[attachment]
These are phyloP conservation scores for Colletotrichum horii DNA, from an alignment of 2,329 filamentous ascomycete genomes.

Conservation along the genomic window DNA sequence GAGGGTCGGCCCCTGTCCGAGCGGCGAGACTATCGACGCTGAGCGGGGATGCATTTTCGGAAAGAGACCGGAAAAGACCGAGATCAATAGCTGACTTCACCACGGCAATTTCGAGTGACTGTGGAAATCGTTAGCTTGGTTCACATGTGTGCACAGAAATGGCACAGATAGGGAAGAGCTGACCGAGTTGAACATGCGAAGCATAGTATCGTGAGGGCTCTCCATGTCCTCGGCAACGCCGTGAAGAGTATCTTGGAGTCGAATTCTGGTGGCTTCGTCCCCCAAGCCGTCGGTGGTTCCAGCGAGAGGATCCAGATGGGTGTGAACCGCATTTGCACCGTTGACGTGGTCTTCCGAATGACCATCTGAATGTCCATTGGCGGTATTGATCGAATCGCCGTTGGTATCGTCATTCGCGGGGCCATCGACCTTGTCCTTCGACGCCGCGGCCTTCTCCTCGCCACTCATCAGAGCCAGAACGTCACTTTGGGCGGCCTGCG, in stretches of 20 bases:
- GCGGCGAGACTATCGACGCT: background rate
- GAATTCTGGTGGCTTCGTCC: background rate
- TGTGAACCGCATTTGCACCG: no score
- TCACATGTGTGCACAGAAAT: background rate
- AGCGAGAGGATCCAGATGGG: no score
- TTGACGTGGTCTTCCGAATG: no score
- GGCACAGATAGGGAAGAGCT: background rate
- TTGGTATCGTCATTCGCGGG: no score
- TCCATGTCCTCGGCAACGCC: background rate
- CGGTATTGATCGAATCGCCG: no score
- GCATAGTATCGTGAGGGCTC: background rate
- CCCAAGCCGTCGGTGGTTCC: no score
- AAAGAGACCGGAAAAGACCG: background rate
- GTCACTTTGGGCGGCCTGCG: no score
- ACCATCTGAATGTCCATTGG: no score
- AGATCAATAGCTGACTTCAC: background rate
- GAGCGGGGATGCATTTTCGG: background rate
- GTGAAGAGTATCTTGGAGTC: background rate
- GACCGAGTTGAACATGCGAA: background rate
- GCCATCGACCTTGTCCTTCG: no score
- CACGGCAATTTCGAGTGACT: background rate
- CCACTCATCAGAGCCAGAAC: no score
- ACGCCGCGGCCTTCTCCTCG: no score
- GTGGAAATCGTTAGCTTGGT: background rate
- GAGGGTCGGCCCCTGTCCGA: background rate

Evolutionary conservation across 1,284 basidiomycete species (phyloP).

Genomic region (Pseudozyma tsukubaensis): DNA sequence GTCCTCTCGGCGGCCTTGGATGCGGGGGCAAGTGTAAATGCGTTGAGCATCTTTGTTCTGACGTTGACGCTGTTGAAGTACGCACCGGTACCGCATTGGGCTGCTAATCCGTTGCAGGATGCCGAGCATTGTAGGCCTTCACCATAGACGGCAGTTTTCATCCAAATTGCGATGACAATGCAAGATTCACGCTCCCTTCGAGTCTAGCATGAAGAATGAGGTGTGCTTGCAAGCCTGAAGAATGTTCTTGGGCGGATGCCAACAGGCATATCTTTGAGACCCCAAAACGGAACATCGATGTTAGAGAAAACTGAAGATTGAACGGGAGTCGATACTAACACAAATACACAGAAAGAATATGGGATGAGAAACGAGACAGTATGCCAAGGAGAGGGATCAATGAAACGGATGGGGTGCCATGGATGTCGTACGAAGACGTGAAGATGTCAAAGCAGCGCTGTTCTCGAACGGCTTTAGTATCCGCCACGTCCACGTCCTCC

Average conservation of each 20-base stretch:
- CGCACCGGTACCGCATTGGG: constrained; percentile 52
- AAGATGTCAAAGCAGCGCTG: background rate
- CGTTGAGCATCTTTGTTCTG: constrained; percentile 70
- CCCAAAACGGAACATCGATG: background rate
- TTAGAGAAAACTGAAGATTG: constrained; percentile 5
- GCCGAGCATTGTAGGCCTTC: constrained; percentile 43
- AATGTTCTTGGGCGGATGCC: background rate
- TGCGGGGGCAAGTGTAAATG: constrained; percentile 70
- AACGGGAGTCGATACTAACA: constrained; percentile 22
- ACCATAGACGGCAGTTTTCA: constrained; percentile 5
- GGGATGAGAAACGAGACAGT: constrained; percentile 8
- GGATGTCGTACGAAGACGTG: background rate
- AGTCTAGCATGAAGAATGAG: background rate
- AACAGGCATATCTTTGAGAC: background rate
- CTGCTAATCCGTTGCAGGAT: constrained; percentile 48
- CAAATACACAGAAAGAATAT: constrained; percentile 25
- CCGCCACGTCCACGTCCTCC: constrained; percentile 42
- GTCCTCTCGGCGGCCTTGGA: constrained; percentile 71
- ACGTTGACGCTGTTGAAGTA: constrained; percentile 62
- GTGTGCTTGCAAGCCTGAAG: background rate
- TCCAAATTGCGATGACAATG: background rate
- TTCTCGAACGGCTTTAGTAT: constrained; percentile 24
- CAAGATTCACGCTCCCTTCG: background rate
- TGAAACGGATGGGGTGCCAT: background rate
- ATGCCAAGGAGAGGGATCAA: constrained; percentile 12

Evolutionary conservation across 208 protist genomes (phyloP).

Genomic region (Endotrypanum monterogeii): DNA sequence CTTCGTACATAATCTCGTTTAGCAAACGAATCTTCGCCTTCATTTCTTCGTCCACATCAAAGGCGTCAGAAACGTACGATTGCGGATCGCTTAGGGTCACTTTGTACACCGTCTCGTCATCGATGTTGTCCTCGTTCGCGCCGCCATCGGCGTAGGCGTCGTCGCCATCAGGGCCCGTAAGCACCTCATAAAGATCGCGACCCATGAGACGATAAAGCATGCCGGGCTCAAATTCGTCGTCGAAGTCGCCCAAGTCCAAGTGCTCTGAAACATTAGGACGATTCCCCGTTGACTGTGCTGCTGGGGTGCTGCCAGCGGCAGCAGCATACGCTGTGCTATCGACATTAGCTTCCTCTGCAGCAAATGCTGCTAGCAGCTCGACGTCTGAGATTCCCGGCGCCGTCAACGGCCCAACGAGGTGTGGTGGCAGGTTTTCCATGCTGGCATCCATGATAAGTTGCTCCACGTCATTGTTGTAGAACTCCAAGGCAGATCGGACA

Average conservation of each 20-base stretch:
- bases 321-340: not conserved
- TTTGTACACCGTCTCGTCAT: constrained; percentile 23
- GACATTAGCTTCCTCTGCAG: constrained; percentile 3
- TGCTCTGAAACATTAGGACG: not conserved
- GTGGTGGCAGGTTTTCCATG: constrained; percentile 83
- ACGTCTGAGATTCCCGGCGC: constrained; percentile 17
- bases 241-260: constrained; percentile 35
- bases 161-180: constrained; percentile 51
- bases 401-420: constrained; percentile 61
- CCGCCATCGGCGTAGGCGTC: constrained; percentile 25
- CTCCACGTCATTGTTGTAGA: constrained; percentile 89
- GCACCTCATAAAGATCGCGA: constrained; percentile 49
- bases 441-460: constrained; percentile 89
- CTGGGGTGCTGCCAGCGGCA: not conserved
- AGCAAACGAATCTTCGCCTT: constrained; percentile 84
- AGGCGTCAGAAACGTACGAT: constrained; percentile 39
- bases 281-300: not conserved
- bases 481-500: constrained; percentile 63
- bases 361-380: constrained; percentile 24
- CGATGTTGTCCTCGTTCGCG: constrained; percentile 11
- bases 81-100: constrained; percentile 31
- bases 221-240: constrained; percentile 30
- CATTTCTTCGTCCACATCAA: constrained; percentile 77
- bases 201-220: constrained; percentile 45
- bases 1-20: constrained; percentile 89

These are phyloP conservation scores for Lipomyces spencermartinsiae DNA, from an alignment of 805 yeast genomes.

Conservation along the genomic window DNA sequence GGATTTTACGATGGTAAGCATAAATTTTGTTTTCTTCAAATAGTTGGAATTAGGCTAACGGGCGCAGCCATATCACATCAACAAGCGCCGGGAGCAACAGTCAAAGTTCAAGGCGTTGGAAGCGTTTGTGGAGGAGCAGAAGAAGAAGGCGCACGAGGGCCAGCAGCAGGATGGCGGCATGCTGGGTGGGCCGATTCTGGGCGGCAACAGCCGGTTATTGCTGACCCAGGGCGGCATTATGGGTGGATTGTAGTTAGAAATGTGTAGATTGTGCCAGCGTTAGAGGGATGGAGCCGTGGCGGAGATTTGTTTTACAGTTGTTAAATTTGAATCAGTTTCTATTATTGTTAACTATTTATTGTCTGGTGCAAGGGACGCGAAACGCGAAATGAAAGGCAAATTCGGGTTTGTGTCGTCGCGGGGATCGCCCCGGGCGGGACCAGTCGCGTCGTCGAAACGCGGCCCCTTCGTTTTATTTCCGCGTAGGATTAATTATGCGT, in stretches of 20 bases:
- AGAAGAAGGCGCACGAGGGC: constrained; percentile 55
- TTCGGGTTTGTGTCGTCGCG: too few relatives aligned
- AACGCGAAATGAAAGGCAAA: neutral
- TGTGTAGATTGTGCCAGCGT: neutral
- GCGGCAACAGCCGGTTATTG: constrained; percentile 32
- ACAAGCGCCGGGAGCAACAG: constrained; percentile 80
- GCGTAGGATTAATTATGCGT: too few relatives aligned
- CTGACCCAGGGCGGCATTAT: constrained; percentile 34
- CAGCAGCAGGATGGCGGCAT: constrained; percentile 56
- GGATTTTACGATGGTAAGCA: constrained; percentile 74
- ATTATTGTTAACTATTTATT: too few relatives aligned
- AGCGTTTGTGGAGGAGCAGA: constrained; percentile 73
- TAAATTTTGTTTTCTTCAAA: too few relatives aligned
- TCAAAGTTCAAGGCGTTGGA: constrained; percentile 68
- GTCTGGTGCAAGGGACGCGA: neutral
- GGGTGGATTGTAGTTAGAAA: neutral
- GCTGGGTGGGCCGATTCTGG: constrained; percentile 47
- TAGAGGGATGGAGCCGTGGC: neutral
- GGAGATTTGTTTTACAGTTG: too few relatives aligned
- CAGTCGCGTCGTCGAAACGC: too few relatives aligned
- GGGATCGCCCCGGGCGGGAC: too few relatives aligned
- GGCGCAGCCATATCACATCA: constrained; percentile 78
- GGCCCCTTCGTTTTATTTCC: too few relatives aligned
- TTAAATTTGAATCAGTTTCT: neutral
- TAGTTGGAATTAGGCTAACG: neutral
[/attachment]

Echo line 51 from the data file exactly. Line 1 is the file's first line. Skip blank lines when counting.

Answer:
- TCCAAATTGCGATGACAATG: background rate